Comparison of outcomes in patients with stage III versus limited stage IV non-small cell lung cancer

Department of Radiation Oncology, University of Rochester Medical Center, Rochester, New York, USA.
Radiation Oncology (Impact Factor: 2.55). 06/2011; 6(1):80. DOI: 10.1186/1748-717X-6-80
Source: PubMed


Standard therapy for metastatic non small cell lung cancer (NSCLC) includes palliative systemic chemotherapy and/or radiotherapy. Recent studies of patients with limited metastases treated with curative-intent stereotactic body radiation therapy (SBRT) have shown encouraging survival. We hypothesized that patients treated with SBRT for limited metastases have comparable outcomes with those treated with curative-intent radiation for Stage III NSCLC.
We retrospectively reviewed the records of NSCLC patients treated with curative-intent radiotherapy at the University of Rochester from 2000-2008. We identified 3 groups of patients with NSCLC: stage III, stage IV, and recurrent stage IV (initial stage I-II). All stage IV NSCLC patients treated with SBRT had ≤ 8 lesions.
Of 146 patients, 88% had KPS ≥ 80%, 30% had > 5% weight loss, and 95% were smokers. The 5-year OS from date of NSCLC diagnosis for stage III, initial stage IV and recurrent stage IV was 7%, 14%, and 27% respectively. The 5-year OS from date of metastatic diagnosis was significantly (p < 0.00001) superior among those with limited metastases (≤ 8 lesions) versus stage III patients who developed extensive metastases not amenable to SBRT (14% vs. 0%).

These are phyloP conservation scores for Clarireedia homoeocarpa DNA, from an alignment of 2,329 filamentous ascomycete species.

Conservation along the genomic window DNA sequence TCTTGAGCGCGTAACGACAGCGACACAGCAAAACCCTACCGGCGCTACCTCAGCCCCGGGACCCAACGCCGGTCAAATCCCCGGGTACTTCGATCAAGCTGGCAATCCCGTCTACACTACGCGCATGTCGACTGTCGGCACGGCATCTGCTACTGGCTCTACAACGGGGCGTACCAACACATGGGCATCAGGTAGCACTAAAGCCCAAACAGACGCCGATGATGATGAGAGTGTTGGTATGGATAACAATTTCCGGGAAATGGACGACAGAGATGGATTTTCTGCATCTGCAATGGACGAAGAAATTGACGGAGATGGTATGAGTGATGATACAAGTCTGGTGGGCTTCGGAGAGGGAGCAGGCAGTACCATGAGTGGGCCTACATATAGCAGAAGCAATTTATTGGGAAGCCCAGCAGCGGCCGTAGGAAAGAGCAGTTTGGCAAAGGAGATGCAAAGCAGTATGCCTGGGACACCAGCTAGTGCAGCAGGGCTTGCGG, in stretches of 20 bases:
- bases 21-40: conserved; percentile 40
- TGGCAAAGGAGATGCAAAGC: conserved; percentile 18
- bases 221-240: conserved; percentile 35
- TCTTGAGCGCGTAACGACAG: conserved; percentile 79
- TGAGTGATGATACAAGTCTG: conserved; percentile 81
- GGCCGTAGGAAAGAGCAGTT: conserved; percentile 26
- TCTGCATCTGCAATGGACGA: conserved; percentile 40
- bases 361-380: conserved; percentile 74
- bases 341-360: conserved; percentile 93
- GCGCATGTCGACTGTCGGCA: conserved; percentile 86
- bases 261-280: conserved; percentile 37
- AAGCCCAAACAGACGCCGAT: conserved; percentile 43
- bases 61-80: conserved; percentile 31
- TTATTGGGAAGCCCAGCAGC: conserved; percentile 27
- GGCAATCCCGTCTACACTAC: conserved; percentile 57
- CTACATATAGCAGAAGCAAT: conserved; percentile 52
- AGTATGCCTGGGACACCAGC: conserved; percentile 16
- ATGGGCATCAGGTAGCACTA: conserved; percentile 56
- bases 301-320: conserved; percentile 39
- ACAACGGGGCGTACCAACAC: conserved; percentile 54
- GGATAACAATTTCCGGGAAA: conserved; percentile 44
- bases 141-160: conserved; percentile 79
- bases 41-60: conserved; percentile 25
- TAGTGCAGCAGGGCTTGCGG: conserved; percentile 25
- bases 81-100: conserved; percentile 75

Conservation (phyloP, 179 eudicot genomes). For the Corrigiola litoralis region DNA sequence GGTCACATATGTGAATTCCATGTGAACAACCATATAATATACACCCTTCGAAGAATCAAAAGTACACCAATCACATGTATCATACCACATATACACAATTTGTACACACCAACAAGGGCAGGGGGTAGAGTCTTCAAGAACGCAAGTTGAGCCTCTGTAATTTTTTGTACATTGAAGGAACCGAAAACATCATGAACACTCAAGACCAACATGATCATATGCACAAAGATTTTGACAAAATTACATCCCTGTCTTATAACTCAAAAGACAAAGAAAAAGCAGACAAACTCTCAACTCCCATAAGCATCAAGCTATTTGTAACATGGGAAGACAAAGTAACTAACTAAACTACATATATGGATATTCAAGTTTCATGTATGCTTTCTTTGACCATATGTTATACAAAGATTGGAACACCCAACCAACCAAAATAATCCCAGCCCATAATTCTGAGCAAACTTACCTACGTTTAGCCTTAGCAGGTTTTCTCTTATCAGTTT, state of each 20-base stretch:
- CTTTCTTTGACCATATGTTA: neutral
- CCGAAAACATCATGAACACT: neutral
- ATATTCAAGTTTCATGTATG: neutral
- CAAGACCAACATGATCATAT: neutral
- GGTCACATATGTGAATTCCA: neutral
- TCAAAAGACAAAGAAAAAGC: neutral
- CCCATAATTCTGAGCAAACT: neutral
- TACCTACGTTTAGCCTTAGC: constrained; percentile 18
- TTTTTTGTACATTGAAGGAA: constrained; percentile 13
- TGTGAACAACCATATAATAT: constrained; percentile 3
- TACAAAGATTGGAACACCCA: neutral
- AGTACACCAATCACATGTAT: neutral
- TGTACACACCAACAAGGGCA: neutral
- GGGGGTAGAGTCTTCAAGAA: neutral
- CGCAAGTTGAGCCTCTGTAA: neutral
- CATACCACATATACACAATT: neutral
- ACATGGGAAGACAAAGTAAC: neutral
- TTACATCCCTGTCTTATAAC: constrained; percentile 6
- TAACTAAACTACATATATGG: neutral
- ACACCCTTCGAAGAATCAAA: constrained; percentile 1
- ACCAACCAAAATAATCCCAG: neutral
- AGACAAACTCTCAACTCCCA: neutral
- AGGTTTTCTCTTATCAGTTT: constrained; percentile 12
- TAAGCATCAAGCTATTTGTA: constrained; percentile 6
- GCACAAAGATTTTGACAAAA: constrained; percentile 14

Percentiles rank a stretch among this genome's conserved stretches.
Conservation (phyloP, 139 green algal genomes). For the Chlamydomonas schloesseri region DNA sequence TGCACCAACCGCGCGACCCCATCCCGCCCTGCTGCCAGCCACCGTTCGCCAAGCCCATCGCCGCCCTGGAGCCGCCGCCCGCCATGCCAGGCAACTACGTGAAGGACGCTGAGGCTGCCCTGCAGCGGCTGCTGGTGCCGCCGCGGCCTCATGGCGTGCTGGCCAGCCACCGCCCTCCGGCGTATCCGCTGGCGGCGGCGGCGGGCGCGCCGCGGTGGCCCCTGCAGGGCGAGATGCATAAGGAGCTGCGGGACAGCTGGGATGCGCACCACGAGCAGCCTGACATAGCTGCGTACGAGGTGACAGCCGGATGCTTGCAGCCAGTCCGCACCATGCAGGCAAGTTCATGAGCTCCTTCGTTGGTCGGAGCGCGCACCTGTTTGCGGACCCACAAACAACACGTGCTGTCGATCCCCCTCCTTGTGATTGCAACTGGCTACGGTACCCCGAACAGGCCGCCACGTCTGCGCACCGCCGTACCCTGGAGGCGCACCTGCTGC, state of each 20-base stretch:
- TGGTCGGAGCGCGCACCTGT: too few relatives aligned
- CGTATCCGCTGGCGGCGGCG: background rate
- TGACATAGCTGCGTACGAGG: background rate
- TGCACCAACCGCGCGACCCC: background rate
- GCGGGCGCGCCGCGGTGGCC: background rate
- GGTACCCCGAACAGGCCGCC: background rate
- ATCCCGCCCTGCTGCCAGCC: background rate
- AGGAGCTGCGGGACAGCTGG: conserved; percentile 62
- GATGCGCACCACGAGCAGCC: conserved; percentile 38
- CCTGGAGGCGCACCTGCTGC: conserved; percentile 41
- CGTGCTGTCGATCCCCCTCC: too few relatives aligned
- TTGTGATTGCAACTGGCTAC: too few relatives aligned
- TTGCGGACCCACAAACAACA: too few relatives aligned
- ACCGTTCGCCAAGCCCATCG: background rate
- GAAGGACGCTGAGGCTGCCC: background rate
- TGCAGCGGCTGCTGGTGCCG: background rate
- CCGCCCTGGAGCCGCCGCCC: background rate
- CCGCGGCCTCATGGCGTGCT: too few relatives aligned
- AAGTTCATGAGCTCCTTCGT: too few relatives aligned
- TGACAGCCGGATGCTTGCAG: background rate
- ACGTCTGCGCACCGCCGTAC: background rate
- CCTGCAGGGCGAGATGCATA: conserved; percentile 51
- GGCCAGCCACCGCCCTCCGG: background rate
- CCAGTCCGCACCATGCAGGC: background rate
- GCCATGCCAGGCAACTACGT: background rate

Stage IV NSCLC is a heterogeneous patient population, with a selected cohort apparently faring better than Stage III patients. Though patients with limited metastases are favorably selected by virtue of more indolent disease and/or less bulky disease burden, perhaps staging these patients differently is appropriate for prognostic and treatment characterization. Aggressive local therapy may be indicated in these patients, though prospective clinical studies are needed.

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    • "Our findings are also in line with a recent observation that the concurrent chemotherapy and thoracic RT resulted in a median survival of 10.0 months, and the 2-year OS rates of 16.4% for stage IV NSCLC patients, although the median RT dose for primary tumor is 63 Gy[30]. Several studies have also demonstrated that patients of stage IV NSCLC with oligometastasis can benefit survival from radical treatment to all macroscopic tumor sites, including primary thoracic gross lesions10111231,32]. These findings suggest that once metastatic tumor volume is reduced by systemic chemotherapy, additional radical thoracic RT can improve survival rate by enhancing local tumor control. "
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    • "The difference between the survival time of patients with stage III and stage IV NSCLC was not significant in the present study. Cheruvu et al (22) reported 146 cases of NSCLC. The 5-year survival rate of patients with stage III, stage IV and recurrent stage IV, starting from diagnosis, was 7, 14 and 27%, respectively. "
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